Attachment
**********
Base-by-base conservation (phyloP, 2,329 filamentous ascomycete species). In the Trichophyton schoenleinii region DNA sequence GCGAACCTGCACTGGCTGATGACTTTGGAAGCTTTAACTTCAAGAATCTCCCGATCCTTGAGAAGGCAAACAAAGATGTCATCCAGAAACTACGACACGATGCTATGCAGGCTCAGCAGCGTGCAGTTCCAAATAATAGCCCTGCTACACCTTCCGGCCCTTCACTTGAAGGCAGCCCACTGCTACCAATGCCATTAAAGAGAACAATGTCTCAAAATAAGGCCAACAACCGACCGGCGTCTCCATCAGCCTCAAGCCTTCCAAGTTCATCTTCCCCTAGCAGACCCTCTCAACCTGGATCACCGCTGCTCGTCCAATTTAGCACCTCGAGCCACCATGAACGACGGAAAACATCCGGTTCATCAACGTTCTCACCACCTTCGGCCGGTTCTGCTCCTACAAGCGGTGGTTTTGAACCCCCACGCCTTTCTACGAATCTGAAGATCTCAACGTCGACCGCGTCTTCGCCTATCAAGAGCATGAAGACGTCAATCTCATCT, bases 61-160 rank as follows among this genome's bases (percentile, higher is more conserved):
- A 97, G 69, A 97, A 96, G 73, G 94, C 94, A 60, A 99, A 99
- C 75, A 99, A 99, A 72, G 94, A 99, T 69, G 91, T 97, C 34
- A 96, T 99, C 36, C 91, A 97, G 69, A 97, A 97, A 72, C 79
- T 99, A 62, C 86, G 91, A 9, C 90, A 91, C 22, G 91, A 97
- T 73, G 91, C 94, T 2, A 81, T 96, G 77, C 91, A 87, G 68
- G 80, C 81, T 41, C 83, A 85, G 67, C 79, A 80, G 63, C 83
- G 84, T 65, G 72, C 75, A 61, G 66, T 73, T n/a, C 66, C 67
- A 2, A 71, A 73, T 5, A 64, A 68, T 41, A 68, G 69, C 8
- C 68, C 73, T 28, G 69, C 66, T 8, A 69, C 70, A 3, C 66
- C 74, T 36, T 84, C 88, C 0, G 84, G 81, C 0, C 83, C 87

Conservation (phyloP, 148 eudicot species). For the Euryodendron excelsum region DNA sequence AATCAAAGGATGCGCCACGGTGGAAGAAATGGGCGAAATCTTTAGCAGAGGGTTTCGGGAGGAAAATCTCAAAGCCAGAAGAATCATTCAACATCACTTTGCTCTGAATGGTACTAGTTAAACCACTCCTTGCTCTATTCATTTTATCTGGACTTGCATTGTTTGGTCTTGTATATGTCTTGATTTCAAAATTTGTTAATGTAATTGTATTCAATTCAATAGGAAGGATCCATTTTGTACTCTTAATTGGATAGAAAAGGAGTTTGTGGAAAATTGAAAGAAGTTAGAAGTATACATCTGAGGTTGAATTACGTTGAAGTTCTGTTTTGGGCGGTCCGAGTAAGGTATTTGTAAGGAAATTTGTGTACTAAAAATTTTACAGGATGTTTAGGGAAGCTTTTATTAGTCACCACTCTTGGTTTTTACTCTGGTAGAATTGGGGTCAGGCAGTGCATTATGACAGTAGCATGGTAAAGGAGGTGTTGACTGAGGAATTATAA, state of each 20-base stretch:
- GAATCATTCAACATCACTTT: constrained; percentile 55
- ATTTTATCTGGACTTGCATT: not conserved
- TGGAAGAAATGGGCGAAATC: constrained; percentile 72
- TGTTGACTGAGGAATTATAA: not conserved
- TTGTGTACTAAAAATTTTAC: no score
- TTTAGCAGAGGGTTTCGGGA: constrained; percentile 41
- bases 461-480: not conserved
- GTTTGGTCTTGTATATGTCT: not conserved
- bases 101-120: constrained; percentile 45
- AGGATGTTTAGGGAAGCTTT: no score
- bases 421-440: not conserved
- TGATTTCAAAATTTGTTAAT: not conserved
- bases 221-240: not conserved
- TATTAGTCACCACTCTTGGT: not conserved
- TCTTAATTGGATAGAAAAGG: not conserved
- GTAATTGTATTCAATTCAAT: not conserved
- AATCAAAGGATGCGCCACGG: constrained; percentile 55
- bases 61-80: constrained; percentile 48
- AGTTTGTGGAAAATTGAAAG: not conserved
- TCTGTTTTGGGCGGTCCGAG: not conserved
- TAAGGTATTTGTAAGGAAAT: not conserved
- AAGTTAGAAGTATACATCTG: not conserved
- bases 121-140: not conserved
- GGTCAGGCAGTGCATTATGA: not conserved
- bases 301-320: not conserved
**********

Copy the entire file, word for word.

Base-by-base conservation (phyloP, 2,329 filamentous ascomycete species). In the Trichophyton schoenleinii region DNA sequence GCGAACCTGCACTGGCTGATGACTTTGGAAGCTTTAACTTCAAGAATCTCCCGATCCTTGAGAAGGCAAACAAAGATGTCATCCAGAAACTACGACACGATGCTATGCAGGCTCAGCAGCGTGCAGTTCCAAATAATAGCCCTGCTACACCTTCCGGCCCTTCACTTGAAGGCAGCCCACTGCTACCAATGCCATTAAAGAGAACAATGTCTCAAAATAAGGCCAACAACCGACCGGCGTCTCCATCAGCCTCAAGCCTTCCAAGTTCATCTTCCCCTAGCAGACCCTCTCAACCTGGATCACCGCTGCTCGTCCAATTTAGCACCTCGAGCCACCATGAACGACGGAAAACATCCGGTTCATCAACGTTCTCACCACCTTCGGCCGGTTCTGCTCCTACAAGCGGTGGTTTTGAACCCCCACGCCTTTCTACGAATCTGAAGATCTCAACGTCGACCGCGTCTTCGCCTATCAAGAGCATGAAGACGTCAATCTCATCT, bases 61-160 rank as follows among this genome's bases (percentile, higher is more conserved):
- A 97, G 69, A 97, A 96, G 73, G 94, C 94, A 60, A 99, A 99
- C 75, A 99, A 99, A 72, G 94, A 99, T 69, G 91, T 97, C 34
- A 96, T 99, C 36, C 91, A 97, G 69, A 97, A 97, A 72, C 79
- T 99, A 62, C 86, G 91, A 9, C 90, A 91, C 22, G 91, A 97
- T 73, G 91, C 94, T 2, A 81, T 96, G 77, C 91, A 87, G 68
- G 80, C 81, T 41, C 83, A 85, G 67, C 79, A 80, G 63, C 83
- G 84, T 65, G 72, C 75, A 61, G 66, T 73, T n/a, C 66, C 67
- A 2, A 71, A 73, T 5, A 64, A 68, T 41, A 68, G 69, C 8
- C 68, C 73, T 28, G 69, C 66, T 8, A 69, C 70, A 3, C 66
- C 74, T 36, T 84, C 88, C 0, G 84, G 81, C 0, C 83, C 87

Conservation (phyloP, 148 eudicot species). For the Euryodendron excelsum region DNA sequence AATCAAAGGATGCGCCACGGTGGAAGAAATGGGCGAAATCTTTAGCAGAGGGTTTCGGGAGGAAAATCTCAAAGCCAGAAGAATCATTCAACATCACTTTGCTCTGAATGGTACTAGTTAAACCACTCCTTGCTCTATTCATTTTATCTGGACTTGCATTGTTTGGTCTTGTATATGTCTTGATTTCAAAATTTGTTAATGTAATTGTATTCAATTCAATAGGAAGGATCCATTTTGTACTCTTAATTGGATAGAAAAGGAGTTTGTGGAAAATTGAAAGAAGTTAGAAGTATACATCTGAGGTTGAATTACGTTGAAGTTCTGTTTTGGGCGGTCCGAGTAAGGTATTTGTAAGGAAATTTGTGTACTAAAAATTTTACAGGATGTTTAGGGAAGCTTTTATTAGTCACCACTCTTGGTTTTTACTCTGGTAGAATTGGGGTCAGGCAGTGCATTATGACAGTAGCATGGTAAAGGAGGTGTTGACTGAGGAATTATAA, state of each 20-base stretch:
- GAATCATTCAACATCACTTT: constrained; percentile 55
- ATTTTATCTGGACTTGCATT: not conserved
- TGGAAGAAATGGGCGAAATC: constrained; percentile 72
- TGTTGACTGAGGAATTATAA: not conserved
- TTGTGTACTAAAAATTTTAC: no score
- TTTAGCAGAGGGTTTCGGGA: constrained; percentile 41
- bases 461-480: not conserved
- GTTTGGTCTTGTATATGTCT: not conserved
- bases 101-120: constrained; percentile 45
- AGGATGTTTAGGGAAGCTTT: no score
- bases 421-440: not conserved
- TGATTTCAAAATTTGTTAAT: not conserved
- bases 221-240: not conserved
- TATTAGTCACCACTCTTGGT: not conserved
- TCTTAATTGGATAGAAAAGG: not conserved
- GTAATTGTATTCAATTCAAT: not conserved
- AATCAAAGGATGCGCCACGG: constrained; percentile 55
- bases 61-80: constrained; percentile 48
- AGTTTGTGGAAAATTGAAAG: not conserved
- TCTGTTTTGGGCGGTCCGAG: not conserved
- TAAGGTATTTGTAAGGAAAT: not conserved
- AAGTTAGAAGTATACATCTG: not conserved
- bases 121-140: not conserved
- GGTCAGGCAGTGCATTATGA: not conserved
- bases 301-320: not conserved